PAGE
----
Mark Bittman's Hainanese Chicken with Rice
Cafe Lago's Roasted Tomato Pasta

Russ Parsons's Soup with Winter Greens and Chickpeas


Well! It's been quite a few weeks, hasn't it? Markets are crashing, our people in Washington and on Wall Street have crazed looks in their eyes, political campaigns are turning unbelievably ugly, and it's all I can do from crawling under the covers and screaming "time out!" It's the crazy season alright, suffused with fear and desperation and anger and shock. Couldn't we all use a bowl of hot soup?

After all, one bright spot in these days is that we are finally, thrillingly, in soup territory. Yes, I'm still nursing a tiny grudge towards the final days of warm weather that seem to have skipped out so eagerly, and I'm hanging on with white knuckles to the last of the blood-red tomatoes I bought at the farmer's market two weeks ago. But mostly I just want to cut coupons, turn the stove down low, and eat soup.

Who better to inaugurate the autumn soup season than Russ Parsons? After all, no one keeps us better fed. And it has been, if my research is correct, a whopping eleven months since I made one of his recipes. (Eleven months. How is that possible? It simply can't be. Russ! Forgive me!) High time, then, to get cracking again. This time with a homey, homely, Italianate minestra that draws its flavor from a few aromatic vegetables, some pungent greens, and a bit of rosemary.


This soup is simple and soothing, and best of all, cheap. It keeps well in the freezer and stretches well, too. It's not very fancy, there's not even chicken broth. But the toasted bread that softens and swells in the soup and the richness of the Parmigiano give it a little luster, dressing up the plain Jane vegetables that gave up their essence to the flavor of the soup.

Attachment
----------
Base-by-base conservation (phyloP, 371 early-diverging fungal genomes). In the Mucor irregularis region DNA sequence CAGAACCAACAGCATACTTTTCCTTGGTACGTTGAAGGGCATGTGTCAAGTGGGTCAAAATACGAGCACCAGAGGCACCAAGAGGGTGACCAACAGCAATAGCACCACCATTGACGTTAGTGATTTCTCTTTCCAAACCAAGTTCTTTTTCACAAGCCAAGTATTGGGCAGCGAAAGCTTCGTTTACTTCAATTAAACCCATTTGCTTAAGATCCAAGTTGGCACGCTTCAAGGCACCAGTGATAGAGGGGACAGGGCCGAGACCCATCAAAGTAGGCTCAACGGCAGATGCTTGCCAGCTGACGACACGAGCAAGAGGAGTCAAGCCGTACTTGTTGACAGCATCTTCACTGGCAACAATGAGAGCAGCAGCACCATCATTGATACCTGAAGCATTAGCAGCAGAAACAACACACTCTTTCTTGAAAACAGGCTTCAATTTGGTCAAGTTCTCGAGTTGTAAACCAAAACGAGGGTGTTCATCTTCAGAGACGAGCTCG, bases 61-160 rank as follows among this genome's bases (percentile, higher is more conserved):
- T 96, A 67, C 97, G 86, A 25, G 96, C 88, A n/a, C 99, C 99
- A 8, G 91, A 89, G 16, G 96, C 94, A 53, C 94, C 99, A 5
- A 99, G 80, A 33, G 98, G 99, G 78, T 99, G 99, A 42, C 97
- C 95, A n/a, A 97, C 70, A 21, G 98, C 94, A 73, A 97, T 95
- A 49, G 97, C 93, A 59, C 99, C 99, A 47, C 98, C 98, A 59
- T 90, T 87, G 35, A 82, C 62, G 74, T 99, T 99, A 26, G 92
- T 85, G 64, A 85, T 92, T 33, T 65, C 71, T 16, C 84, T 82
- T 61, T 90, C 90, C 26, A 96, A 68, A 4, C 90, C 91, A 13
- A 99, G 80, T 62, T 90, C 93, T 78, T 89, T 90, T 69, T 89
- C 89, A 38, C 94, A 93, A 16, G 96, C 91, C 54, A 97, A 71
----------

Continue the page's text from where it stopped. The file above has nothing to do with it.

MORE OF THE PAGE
I twisted in a few grinds of hot red pepper flakes for some added warmth, and next time I might rub the toasts gently with raw garlic before dousing them with soup. And instead of grating the cheese into the soup, I'll definitely plop one of my reserved Parmigiano rinds in at the beginning of the simmer and let it ooze out all its flavor.

Make yourself a bowl of this, turn off the television and the internet, throw away the newspaper with its jarring graphs and large headlines, and try to think about other things: the promise of apple-picking in a few weeks, the giggle of the baby living next door, the color of the leaves on the tree across the street. We'll get through this, too. We will. We will.

Soup with Winter Greens and Chickpeas        
Serves 4 to 6

1/4 cup olive oil
2 carrots, diced
1 stalk celery, diced
1 onion, diced
1 turnip, diced
4 cloves garlic, minced
1 pound chopped mixed greens (mustard, kale, turnip, etc.)
1/2 teaspoon minced rosemary
1 (16-ounce) can chickpeas, rinsed and drained
1/3 cup grated Parmigiano-Reggiano, or more, to taste plus additional to pass at the table
16 slices baguette, toasted
Freshly ground pepper (I used red pepper flakes)

1. In a heavy soup pot, warm the olive oil over medium-low heat. Add the carrots, celery, onion and turnip, cover and cook until they have softened and become aromatic, about 20 minutes. Stir in the garlic and cook until fragrant, 2 or 3 minutes.

2. Add the mixed greens, a big handful at a time, stirring and giving them time to soften and shrink before adding the next handful.

3. When all of the greens have cooked, add 8 cups of water, one-half teaspoon salt, the rosemary and chickpeas. If you have a rind of Parmesan cheese lurking in your freezer, add it now. Bring to a simmer over medium-high heat; cover and lower the flame to maintain a simmer. Cook until the broth is deeply flavored, 45 minutes to 1 hour.

4. When ready to serve, stir in one-third cup Parmigiano-Reggiano (taste and see if the rind did its job - you can eschew the grated cheese here, if you like) and season to taste with salt and pepper. Arrange two toast slices (rubbed with garlic) in the bottom of each warm soup bowl and ladle the soup over the top. Sprinkle with more cheese to taste. Serve immediately, passing a bowl of cheese to be added at the table.